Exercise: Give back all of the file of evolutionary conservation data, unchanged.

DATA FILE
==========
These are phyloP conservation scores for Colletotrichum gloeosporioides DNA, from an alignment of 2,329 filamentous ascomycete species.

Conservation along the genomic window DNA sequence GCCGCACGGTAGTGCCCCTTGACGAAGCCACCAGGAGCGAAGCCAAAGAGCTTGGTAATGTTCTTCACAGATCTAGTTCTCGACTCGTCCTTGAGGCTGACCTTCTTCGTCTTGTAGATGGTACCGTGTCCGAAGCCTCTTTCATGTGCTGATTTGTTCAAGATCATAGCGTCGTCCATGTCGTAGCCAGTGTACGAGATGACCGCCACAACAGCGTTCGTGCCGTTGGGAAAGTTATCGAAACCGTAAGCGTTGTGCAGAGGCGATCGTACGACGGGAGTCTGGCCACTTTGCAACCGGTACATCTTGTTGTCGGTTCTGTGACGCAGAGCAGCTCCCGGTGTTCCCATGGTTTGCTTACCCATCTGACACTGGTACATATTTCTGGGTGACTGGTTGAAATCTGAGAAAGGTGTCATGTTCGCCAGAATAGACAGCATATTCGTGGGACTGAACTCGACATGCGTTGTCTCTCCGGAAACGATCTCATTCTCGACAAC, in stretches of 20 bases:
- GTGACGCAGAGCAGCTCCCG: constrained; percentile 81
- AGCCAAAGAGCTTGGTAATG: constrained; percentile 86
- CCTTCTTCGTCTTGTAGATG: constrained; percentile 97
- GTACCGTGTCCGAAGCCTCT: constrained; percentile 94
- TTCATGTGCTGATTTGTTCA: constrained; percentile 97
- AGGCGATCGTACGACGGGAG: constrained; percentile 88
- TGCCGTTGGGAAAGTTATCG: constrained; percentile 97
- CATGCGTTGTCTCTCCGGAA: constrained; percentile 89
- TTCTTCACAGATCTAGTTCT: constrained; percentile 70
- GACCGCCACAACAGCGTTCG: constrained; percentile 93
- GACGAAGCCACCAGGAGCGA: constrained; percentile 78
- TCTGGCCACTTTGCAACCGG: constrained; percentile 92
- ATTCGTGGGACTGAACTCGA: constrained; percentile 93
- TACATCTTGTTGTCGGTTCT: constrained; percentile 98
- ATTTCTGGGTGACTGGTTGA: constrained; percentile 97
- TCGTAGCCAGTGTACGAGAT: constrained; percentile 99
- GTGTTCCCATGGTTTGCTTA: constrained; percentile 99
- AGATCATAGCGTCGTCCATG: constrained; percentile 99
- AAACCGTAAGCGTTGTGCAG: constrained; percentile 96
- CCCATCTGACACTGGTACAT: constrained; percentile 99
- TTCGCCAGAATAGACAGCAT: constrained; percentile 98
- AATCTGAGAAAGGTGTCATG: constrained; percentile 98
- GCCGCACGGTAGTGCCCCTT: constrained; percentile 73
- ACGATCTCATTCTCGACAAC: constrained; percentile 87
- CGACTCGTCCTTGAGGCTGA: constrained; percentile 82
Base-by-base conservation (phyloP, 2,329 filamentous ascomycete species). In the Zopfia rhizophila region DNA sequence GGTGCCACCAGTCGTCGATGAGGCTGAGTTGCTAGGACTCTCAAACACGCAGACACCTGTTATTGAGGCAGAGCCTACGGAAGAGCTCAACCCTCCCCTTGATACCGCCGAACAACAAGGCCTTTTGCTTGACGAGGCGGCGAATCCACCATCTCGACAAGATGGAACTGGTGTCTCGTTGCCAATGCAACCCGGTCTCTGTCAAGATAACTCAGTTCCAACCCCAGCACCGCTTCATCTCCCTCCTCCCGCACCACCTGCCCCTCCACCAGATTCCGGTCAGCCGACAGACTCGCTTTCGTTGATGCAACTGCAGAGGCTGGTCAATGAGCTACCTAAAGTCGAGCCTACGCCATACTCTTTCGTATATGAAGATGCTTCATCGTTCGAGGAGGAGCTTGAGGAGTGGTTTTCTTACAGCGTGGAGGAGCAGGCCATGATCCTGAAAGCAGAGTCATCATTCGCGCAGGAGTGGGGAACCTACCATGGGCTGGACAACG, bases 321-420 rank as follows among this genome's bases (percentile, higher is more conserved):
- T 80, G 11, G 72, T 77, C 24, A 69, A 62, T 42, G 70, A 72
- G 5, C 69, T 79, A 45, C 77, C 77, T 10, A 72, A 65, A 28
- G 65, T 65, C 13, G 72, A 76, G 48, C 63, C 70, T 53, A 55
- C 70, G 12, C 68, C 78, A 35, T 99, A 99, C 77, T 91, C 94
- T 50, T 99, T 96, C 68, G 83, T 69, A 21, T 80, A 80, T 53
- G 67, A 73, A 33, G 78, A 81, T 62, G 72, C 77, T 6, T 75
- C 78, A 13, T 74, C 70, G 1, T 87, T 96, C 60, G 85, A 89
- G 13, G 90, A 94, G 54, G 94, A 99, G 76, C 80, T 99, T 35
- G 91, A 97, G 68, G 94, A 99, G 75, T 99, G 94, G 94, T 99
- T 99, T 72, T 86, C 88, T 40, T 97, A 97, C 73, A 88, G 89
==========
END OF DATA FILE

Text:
These are phyloP conservation scores for Colletotrichum gloeosporioides DNA, from an alignment of 2,329 filamentous ascomycete species.

Conservation along the genomic window DNA sequence GCCGCACGGTAGTGCCCCTTGACGAAGCCACCAGGAGCGAAGCCAAAGAGCTTGGTAATGTTCTTCACAGATCTAGTTCTCGACTCGTCCTTGAGGCTGACCTTCTTCGTCTTGTAGATGGTACCGTGTCCGAAGCCTCTTTCATGTGCTGATTTGTTCAAGATCATAGCGTCGTCCATGTCGTAGCCAGTGTACGAGATGACCGCCACAACAGCGTTCGTGCCGTTGGGAAAGTTATCGAAACCGTAAGCGTTGTGCAGAGGCGATCGTACGACGGGAGTCTGGCCACTTTGCAACCGGTACATCTTGTTGTCGGTTCTGTGACGCAGAGCAGCTCCCGGTGTTCCCATGGTTTGCTTACCCATCTGACACTGGTACATATTTCTGGGTGACTGGTTGAAATCTGAGAAAGGTGTCATGTTCGCCAGAATAGACAGCATATTCGTGGGACTGAACTCGACATGCGTTGTCTCTCCGGAAACGATCTCATTCTCGACAAC, in stretches of 20 bases:
- GTGACGCAGAGCAGCTCCCG: constrained; percentile 81
- AGCCAAAGAGCTTGGTAATG: constrained; percentile 86
- CCTTCTTCGTCTTGTAGATG: constrained; percentile 97
- GTACCGTGTCCGAAGCCTCT: constrained; percentile 94
- TTCATGTGCTGATTTGTTCA: constrained; percentile 97
- AGGCGATCGTACGACGGGAG: constrained; percentile 88
- TGCCGTTGGGAAAGTTATCG: constrained; percentile 97
- CATGCGTTGTCTCTCCGGAA: constrained; percentile 89
- TTCTTCACAGATCTAGTTCT: constrained; percentile 70
- GACCGCCACAACAGCGTTCG: constrained; percentile 93
- GACGAAGCCACCAGGAGCGA: constrained; percentile 78
- TCTGGCCACTTTGCAACCGG: constrained; percentile 92
- ATTCGTGGGACTGAACTCGA: constrained; percentile 93
- TACATCTTGTTGTCGGTTCT: constrained; percentile 98
- ATTTCTGGGTGACTGGTTGA: constrained; percentile 97
- TCGTAGCCAGTGTACGAGAT: constrained; percentile 99
- GTGTTCCCATGGTTTGCTTA: constrained; percentile 99
- AGATCATAGCGTCGTCCATG: constrained; percentile 99
- AAACCGTAAGCGTTGTGCAG: constrained; percentile 96
- CCCATCTGACACTGGTACAT: constrained; percentile 99
- TTCGCCAGAATAGACAGCAT: constrained; percentile 98
- AATCTGAGAAAGGTGTCATG: constrained; percentile 98
- GCCGCACGGTAGTGCCCCTT: constrained; percentile 73
- ACGATCTCATTCTCGACAAC: constrained; percentile 87
- CGACTCGTCCTTGAGGCTGA: constrained; percentile 82
Base-by-base conservation (phyloP, 2,329 filamentous ascomycete species). In the Zopfia rhizophila region DNA sequence GGTGCCACCAGTCGTCGATGAGGCTGAGTTGCTAGGACTCTCAAACACGCAGACACCTGTTATTGAGGCAGAGCCTACGGAAGAGCTCAACCCTCCCCTTGATACCGCCGAACAACAAGGCCTTTTGCTTGACGAGGCGGCGAATCCACCATCTCGACAAGATGGAACTGGTGTCTCGTTGCCAATGCAACCCGGTCTCTGTCAAGATAACTCAGTTCCAACCCCAGCACCGCTTCATCTCCCTCCTCCCGCACCACCTGCCCCTCCACCAGATTCCGGTCAGCCGACAGACTCGCTTTCGTTGATGCAACTGCAGAGGCTGGTCAATGAGCTACCTAAAGTCGAGCCTACGCCATACTCTTTCGTATATGAAGATGCTTCATCGTTCGAGGAGGAGCTTGAGGAGTGGTTTTCTTACAGCGTGGAGGAGCAGGCCATGATCCTGAAAGCAGAGTCATCATTCGCGCAGGAGTGGGGAACCTACCATGGGCTGGACAACG, bases 321-420 rank as follows among this genome's bases (percentile, higher is more conserved):
- T 80, G 11, G 72, T 77, C 24, A 69, A 62, T 42, G 70, A 72
- G 5, C 69, T 79, A 45, C 77, C 77, T 10, A 72, A 65, A 28
- G 65, T 65, C 13, G 72, A 76, G 48, C 63, C 70, T 53, A 55
- C 70, G 12, C 68, C 78, A 35, T 99, A 99, C 77, T 91, C 94
- T 50, T 99, T 96, C 68, G 83, T 69, A 21, T 80, A 80, T 53
- G 67, A 73, A 33, G 78, A 81, T 62, G 72, C 77, T 6, T 75
- C 78, A 13, T 74, C 70, G 1, T 87, T 96, C 60, G 85, A 89
- G 13, G 90, A 94, G 54, G 94, A 99, G 76, C 80, T 99, T 35
- G 91, A 97, G 68, G 94, A 99, G 75, T 99, G 94, G 94, T 99
- T 99, T 72, T 86, C 88, T 40, T 97, A 97, C 73, A 88, G 89